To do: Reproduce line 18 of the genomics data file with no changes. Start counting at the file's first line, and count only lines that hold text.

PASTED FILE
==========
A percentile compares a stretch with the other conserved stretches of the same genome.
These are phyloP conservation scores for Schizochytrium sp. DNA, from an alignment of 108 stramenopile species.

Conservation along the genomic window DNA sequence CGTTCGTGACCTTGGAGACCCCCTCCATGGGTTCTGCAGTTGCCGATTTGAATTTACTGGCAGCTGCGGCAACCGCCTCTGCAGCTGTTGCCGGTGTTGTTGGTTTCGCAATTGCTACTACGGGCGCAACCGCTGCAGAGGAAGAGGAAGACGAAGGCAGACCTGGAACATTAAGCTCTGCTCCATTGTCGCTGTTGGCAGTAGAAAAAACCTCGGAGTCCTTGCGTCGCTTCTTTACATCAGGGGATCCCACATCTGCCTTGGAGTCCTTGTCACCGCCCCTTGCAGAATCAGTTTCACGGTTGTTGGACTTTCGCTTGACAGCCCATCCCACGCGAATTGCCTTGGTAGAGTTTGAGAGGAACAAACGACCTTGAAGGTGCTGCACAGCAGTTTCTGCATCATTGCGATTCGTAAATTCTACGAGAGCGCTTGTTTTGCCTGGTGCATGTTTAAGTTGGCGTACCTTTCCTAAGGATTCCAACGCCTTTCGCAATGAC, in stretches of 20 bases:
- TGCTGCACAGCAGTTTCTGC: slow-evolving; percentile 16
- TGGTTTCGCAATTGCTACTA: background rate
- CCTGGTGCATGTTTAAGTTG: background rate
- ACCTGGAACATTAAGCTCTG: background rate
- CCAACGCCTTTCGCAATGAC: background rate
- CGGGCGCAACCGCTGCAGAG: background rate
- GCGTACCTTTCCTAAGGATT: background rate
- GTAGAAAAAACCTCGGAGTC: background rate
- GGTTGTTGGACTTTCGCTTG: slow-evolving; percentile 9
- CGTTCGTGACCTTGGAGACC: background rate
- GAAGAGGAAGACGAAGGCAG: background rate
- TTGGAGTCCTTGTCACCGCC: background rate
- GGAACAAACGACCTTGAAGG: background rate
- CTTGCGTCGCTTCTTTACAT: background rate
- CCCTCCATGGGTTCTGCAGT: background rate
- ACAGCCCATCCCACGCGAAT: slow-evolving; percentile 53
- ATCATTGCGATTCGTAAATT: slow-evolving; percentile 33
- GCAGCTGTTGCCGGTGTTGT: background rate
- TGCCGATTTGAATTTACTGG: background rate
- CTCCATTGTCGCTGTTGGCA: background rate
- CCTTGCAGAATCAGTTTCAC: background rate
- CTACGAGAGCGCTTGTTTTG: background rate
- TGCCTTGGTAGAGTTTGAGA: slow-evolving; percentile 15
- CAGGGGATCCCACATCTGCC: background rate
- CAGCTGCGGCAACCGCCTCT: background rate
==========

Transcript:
- CCCTCCATGGGTTCTGCAGT: background rate